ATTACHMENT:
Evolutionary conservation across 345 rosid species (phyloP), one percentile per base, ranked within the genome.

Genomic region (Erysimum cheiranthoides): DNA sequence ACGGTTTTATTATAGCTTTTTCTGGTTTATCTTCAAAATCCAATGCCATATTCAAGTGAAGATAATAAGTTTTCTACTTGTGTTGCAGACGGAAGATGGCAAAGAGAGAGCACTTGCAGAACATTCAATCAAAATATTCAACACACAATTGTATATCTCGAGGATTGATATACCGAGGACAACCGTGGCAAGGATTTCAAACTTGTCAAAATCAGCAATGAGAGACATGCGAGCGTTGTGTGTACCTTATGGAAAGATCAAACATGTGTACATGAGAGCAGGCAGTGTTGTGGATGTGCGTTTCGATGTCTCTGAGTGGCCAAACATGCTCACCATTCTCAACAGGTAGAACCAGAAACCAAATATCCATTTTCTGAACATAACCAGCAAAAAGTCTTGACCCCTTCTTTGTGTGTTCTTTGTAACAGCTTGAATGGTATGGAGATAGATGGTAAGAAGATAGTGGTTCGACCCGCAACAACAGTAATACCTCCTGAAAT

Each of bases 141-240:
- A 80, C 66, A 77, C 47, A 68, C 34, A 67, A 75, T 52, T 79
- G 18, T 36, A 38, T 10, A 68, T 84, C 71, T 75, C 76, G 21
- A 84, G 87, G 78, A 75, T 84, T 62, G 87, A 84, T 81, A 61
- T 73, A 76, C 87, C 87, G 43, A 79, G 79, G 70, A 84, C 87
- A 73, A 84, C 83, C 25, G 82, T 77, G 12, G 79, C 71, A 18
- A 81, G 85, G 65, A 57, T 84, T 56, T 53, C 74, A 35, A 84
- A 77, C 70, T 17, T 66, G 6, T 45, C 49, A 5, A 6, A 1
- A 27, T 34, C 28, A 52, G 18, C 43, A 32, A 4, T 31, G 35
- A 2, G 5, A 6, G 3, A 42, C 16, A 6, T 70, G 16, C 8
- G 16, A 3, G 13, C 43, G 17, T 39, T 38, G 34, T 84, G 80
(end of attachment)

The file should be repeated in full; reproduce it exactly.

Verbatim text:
Evolutionary conservation across 345 rosid species (phyloP), one percentile per base, ranked within the genome.

Genomic region (Erysimum cheiranthoides): DNA sequence ACGGTTTTATTATAGCTTTTTCTGGTTTATCTTCAAAATCCAATGCCATATTCAAGTGAAGATAATAAGTTTTCTACTTGTGTTGCAGACGGAAGATGGCAAAGAGAGAGCACTTGCAGAACATTCAATCAAAATATTCAACACACAATTGTATATCTCGAGGATTGATATACCGAGGACAACCGTGGCAAGGATTTCAAACTTGTCAAAATCAGCAATGAGAGACATGCGAGCGTTGTGTGTACCTTATGGAAAGATCAAACATGTGTACATGAGAGCAGGCAGTGTTGTGGATGTGCGTTTCGATGTCTCTGAGTGGCCAAACATGCTCACCATTCTCAACAGGTAGAACCAGAAACCAAATATCCATTTTCTGAACATAACCAGCAAAAAGTCTTGACCCCTTCTTTGTGTGTTCTTTGTAACAGCTTGAATGGTATGGAGATAGATGGTAAGAAGATAGTGGTTCGACCCGCAACAACAGTAATACCTCCTGAAAT

Each of bases 141-240:
- A 80, C 66, A 77, C 47, A 68, C 34, A 67, A 75, T 52, T 79
- G 18, T 36, A 38, T 10, A 68, T 84, C 71, T 75, C 76, G 21
- A 84, G 87, G 78, A 75, T 84, T 62, G 87, A 84, T 81, A 61
- T 73, A 76, C 87, C 87, G 43, A 79, G 79, G 70, A 84, C 87
- A 73, A 84, C 83, C 25, G 82, T 77, G 12, G 79, C 71, A 18
- A 81, G 85, G 65, A 57, T 84, T 56, T 53, C 74, A 35, A 84
- A 77, C 70, T 17, T 66, G 6, T 45, C 49, A 5, A 6, A 1
- A 27, T 34, C 28, A 52, G 18, C 43, A 32, A 4, T 31, G 35
- A 2, G 5, A 6, G 3, A 42, C 16, A 6, T 70, G 16, C 8
- G 16, A 3, G 13, C 43, G 17, T 39, T 38, G 34, T 84, G 80